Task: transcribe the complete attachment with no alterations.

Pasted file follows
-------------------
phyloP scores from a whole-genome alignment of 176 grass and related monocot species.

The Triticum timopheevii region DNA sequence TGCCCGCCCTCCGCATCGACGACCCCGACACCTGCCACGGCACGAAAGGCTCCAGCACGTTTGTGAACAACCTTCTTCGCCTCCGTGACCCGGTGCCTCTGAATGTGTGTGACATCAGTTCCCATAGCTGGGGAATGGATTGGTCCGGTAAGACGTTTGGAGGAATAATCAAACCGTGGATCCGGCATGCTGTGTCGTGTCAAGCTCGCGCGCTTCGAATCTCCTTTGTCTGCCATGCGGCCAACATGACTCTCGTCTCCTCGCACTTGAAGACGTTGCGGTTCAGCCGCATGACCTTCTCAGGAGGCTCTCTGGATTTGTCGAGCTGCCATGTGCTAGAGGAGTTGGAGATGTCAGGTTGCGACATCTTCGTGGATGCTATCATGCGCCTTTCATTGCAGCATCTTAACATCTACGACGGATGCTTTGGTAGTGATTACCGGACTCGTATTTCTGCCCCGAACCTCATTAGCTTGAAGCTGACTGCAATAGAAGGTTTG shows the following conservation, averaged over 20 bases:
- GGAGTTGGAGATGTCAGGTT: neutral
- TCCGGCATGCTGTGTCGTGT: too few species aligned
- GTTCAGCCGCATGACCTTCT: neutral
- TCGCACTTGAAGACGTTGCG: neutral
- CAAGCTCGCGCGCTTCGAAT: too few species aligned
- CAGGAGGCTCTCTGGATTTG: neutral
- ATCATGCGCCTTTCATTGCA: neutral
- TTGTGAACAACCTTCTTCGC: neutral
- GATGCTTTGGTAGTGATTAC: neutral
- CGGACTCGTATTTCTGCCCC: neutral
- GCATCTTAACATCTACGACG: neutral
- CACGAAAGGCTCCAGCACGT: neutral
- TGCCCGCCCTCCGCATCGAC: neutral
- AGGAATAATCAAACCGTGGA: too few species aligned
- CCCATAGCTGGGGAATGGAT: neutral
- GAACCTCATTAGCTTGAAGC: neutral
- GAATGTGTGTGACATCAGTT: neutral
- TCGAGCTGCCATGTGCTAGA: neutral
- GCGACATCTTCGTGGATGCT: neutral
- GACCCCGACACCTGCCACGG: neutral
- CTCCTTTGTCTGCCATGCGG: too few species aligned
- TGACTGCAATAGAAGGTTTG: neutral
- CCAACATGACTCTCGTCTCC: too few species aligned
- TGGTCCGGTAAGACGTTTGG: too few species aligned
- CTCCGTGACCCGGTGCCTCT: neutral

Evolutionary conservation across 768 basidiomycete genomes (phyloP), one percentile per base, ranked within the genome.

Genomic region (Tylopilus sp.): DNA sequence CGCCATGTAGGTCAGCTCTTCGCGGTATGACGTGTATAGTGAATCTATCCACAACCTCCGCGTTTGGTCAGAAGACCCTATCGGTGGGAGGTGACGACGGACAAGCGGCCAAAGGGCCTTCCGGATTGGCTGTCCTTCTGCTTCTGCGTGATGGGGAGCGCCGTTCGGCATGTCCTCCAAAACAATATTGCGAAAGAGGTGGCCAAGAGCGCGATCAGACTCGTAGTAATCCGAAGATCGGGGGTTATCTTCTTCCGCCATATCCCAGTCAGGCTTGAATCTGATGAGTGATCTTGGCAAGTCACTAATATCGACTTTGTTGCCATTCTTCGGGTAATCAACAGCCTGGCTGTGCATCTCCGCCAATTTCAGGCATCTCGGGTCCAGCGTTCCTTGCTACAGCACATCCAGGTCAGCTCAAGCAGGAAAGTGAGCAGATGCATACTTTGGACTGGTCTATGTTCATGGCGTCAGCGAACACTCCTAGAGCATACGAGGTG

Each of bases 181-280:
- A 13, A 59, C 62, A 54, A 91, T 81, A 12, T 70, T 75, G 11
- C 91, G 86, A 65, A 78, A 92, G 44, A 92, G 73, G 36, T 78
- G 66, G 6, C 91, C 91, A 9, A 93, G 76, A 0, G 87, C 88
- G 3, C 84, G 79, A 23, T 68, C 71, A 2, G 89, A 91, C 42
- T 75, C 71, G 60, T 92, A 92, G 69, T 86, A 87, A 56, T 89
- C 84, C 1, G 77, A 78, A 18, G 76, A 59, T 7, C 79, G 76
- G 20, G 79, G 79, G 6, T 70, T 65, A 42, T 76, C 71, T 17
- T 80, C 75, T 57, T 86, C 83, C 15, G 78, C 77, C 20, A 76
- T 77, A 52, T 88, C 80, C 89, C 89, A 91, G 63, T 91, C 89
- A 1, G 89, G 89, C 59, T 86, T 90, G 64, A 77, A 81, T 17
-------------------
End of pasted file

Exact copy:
phyloP scores from a whole-genome alignment of 176 grass and related monocot species.

The Triticum timopheevii region DNA sequence TGCCCGCCCTCCGCATCGACGACCCCGACACCTGCCACGGCACGAAAGGCTCCAGCACGTTTGTGAACAACCTTCTTCGCCTCCGTGACCCGGTGCCTCTGAATGTGTGTGACATCAGTTCCCATAGCTGGGGAATGGATTGGTCCGGTAAGACGTTTGGAGGAATAATCAAACCGTGGATCCGGCATGCTGTGTCGTGTCAAGCTCGCGCGCTTCGAATCTCCTTTGTCTGCCATGCGGCCAACATGACTCTCGTCTCCTCGCACTTGAAGACGTTGCGGTTCAGCCGCATGACCTTCTCAGGAGGCTCTCTGGATTTGTCGAGCTGCCATGTGCTAGAGGAGTTGGAGATGTCAGGTTGCGACATCTTCGTGGATGCTATCATGCGCCTTTCATTGCAGCATCTTAACATCTACGACGGATGCTTTGGTAGTGATTACCGGACTCGTATTTCTGCCCCGAACCTCATTAGCTTGAAGCTGACTGCAATAGAAGGTTTG shows the following conservation, averaged over 20 bases:
- GGAGTTGGAGATGTCAGGTT: neutral
- TCCGGCATGCTGTGTCGTGT: too few species aligned
- GTTCAGCCGCATGACCTTCT: neutral
- TCGCACTTGAAGACGTTGCG: neutral
- CAAGCTCGCGCGCTTCGAAT: too few species aligned
- CAGGAGGCTCTCTGGATTTG: neutral
- ATCATGCGCCTTTCATTGCA: neutral
- TTGTGAACAACCTTCTTCGC: neutral
- GATGCTTTGGTAGTGATTAC: neutral
- CGGACTCGTATTTCTGCCCC: neutral
- GCATCTTAACATCTACGACG: neutral
- CACGAAAGGCTCCAGCACGT: neutral
- TGCCCGCCCTCCGCATCGAC: neutral
- AGGAATAATCAAACCGTGGA: too few species aligned
- CCCATAGCTGGGGAATGGAT: neutral
- GAACCTCATTAGCTTGAAGC: neutral
- GAATGTGTGTGACATCAGTT: neutral
- TCGAGCTGCCATGTGCTAGA: neutral
- GCGACATCTTCGTGGATGCT: neutral
- GACCCCGACACCTGCCACGG: neutral
- CTCCTTTGTCTGCCATGCGG: too few species aligned
- TGACTGCAATAGAAGGTTTG: neutral
- CCAACATGACTCTCGTCTCC: too few species aligned
- TGGTCCGGTAAGACGTTTGG: too few species aligned
- CTCCGTGACCCGGTGCCTCT: neutral

Evolutionary conservation across 768 basidiomycete genomes (phyloP), one percentile per base, ranked within the genome.

Genomic region (Tylopilus sp.): DNA sequence CGCCATGTAGGTCAGCTCTTCGCGGTATGACGTGTATAGTGAATCTATCCACAACCTCCGCGTTTGGTCAGAAGACCCTATCGGTGGGAGGTGACGACGGACAAGCGGCCAAAGGGCCTTCCGGATTGGCTGTCCTTCTGCTTCTGCGTGATGGGGAGCGCCGTTCGGCATGTCCTCCAAAACAATATTGCGAAAGAGGTGGCCAAGAGCGCGATCAGACTCGTAGTAATCCGAAGATCGGGGGTTATCTTCTTCCGCCATATCCCAGTCAGGCTTGAATCTGATGAGTGATCTTGGCAAGTCACTAATATCGACTTTGTTGCCATTCTTCGGGTAATCAACAGCCTGGCTGTGCATCTCCGCCAATTTCAGGCATCTCGGGTCCAGCGTTCCTTGCTACAGCACATCCAGGTCAGCTCAAGCAGGAAAGTGAGCAGATGCATACTTTGGACTGGTCTATGTTCATGGCGTCAGCGAACACTCCTAGAGCATACGAGGTG

Each of bases 181-280:
- A 13, A 59, C 62, A 54, A 91, T 81, A 12, T 70, T 75, G 11
- C 91, G 86, A 65, A 78, A 92, G 44, A 92, G 73, G 36, T 78
- G 66, G 6, C 91, C 91, A 9, A 93, G 76, A 0, G 87, C 88
- G 3, C 84, G 79, A 23, T 68, C 71, A 2, G 89, A 91, C 42
- T 75, C 71, G 60, T 92, A 92, G 69, T 86, A 87, A 56, T 89
- C 84, C 1, G 77, A 78, A 18, G 76, A 59, T 7, C 79, G 76
- G 20, G 79, G 79, G 6, T 70, T 65, A 42, T 76, C 71, T 17
- T 80, C 75, T 57, T 86, C 83, C 15, G 78, C 77, C 20, A 76
- T 77, A 52, T 88, C 80, C 89, C 89, A 91, G 63, T 91, C 89
- A 1, G 89, G 89, C 59, T 86, T 90, G 64, A 77, A 81, T 17